Another developmental milestone has been reached for EGNOS (European Geostationary Navigation Overlay Service), with the transition from ESA’s EGNOS System Test Bed to the ‘production’ EGNOS system for provision of GPS augmentation services over Europe.
The first European satellite navigation system, EGNOS, a joint project of ESA, the European Commission and Eurocontrol, has discontinued what was known as the EGNOS System Test Bed (ESTB). EGNOS is now making use of its operational network to provide signals to the European user community for navigation, positioning and timing with an improved utilisation of the GPS system.
For the last six years, the ESTB improved the application of navigation, positioning and timing services in a multitude of fields such as farming, aviation and maritime tests, road applications, and many others. By doing this, ESTB made significant preparations for the coming era, where the completed EGNOS system will serve Europe in a fully operational and commercial mode, later also co-operating with the Galileo system.
The EGNOS System Test Bed was a reduced version of EGNOS using experimental monitoring stations and processing centres. Its development was financed by ESA Member States with contributions from the European Commission and carried out under ESA management with major participation by European industry, notably Alcatel Alenia Space (France), GMV Sistemas (Spain), Thales (UK), the German Aerospace Centre (Deutsches Zentrum für Luft- und Raumfahrt – DLR) and Kongsberg-Seatex (Norway).
The first signal started in February 2000, providing opportunities for validating new application developments in a realistic environment. The experimental signals from the ESTB also had the purpose of helping navigation equipment manufacturers and application developers to test their products and allowing users to familiarise themselves with the system. The ESTB even allowed testing expansions of the EGNOS system outside Europe.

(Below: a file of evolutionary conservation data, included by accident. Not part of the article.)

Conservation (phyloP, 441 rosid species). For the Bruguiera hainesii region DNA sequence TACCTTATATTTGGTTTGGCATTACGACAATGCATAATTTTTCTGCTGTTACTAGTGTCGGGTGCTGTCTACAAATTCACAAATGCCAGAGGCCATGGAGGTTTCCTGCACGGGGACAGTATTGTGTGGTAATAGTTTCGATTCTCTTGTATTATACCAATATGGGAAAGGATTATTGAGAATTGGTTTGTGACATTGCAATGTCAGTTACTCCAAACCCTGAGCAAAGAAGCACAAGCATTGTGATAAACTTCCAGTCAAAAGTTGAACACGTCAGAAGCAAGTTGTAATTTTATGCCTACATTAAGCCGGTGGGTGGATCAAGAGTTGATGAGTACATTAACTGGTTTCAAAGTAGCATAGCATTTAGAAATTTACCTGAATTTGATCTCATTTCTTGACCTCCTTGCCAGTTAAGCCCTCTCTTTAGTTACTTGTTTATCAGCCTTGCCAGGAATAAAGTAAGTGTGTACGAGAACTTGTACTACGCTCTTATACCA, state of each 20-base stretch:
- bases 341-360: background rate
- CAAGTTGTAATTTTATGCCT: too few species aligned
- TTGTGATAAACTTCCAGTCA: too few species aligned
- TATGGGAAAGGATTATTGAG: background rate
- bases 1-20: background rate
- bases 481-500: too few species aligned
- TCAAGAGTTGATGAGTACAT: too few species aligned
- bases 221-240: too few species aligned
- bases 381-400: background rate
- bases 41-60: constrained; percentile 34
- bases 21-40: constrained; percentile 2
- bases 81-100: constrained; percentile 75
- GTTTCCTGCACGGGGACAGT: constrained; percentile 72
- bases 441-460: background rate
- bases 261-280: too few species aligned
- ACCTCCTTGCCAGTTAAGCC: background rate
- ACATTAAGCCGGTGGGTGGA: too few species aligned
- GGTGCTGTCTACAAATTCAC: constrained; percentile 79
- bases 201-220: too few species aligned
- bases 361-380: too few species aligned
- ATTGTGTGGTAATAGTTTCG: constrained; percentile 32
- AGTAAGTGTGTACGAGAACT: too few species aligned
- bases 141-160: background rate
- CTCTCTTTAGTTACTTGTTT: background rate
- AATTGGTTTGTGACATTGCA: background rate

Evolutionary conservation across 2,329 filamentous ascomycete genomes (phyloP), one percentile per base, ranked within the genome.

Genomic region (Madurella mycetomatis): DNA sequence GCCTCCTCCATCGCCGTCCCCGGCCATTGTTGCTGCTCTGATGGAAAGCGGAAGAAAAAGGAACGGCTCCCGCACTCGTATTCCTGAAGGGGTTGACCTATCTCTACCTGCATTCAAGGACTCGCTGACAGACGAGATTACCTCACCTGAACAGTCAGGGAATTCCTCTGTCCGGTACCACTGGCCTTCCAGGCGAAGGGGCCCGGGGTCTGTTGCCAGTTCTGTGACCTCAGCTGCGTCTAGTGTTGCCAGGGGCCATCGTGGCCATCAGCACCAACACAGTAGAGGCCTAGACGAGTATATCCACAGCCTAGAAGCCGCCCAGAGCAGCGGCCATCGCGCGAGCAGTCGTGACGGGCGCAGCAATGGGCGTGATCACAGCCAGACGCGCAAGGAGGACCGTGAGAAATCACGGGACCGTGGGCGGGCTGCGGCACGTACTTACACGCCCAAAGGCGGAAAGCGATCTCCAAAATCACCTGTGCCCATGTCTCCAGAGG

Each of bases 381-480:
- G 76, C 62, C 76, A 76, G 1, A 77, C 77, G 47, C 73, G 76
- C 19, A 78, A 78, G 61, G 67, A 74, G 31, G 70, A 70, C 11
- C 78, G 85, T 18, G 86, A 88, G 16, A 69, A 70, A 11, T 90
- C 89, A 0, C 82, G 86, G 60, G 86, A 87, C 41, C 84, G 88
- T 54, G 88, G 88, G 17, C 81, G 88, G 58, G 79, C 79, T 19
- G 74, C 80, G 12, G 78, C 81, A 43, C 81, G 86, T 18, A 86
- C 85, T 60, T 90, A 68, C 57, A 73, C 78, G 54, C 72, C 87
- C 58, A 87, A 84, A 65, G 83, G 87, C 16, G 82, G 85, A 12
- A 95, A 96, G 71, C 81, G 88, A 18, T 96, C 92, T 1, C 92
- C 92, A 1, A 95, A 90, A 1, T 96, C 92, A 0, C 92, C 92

Many premieres can be attributed to the EGNOS System Test Bed – from the first European navigation signal in space to the first joint European-Chinese demonstration on the Yangtze River, not forgetting the first EGNOS guided flight across the African continent.
The ESTB included a space segment of two transponders aboard the Inmarsat-III satellites, a ground segment with a number of reference monitoring stations throughout Europe and beyond, and two processing centres. One processing centre was located at the premises of the French Space Agency (Centre National d'Etudes Spatiales – CNES) in Toulouse, France, where data archiving, post-processing and uplink to the Geo satellites was also undertaken. The other was hosted by the Norwegian Mapping Authority at its centre in Hönefoss, Norway. Web-site based real-time access to the outputs of the ESTB was also available from ESA’s Navigation Laboratory at ESTEC, in Noordwijk, The Netherlands. The navigation laboratory hosted a dedicated server, known as SISNeT, which provided the user community with navigation data via the internet.
The ESTB signal focused mainly on accuracy and, therefore, did not provide the availability and integrity data that EGNOS will provide but was a great tool for expanding the expertise and know-how relating to satellite navigation in Europe and preparing for future developments leading to Galileo.
EGNOS, whose first signal in space was transmitted in 2003, and which grew in parallel with the test bed, consists today of a network of around 40 ground stations distributed throughout Europe and designed to record, adjust and improve data from the American GPS system. The modified signals are relayed by geostationary satellites to the receivers of system users. In contrast to the 15-20 metre accuracy offered by GPS, the European system is accurate to less than two metres and unlike GPS, which is a military system, the European version offers guaranteed signal quality.
The EGNOS story goes on, enriched by the valuable experience from ESTB, allowing Europe to provide improved positioning services.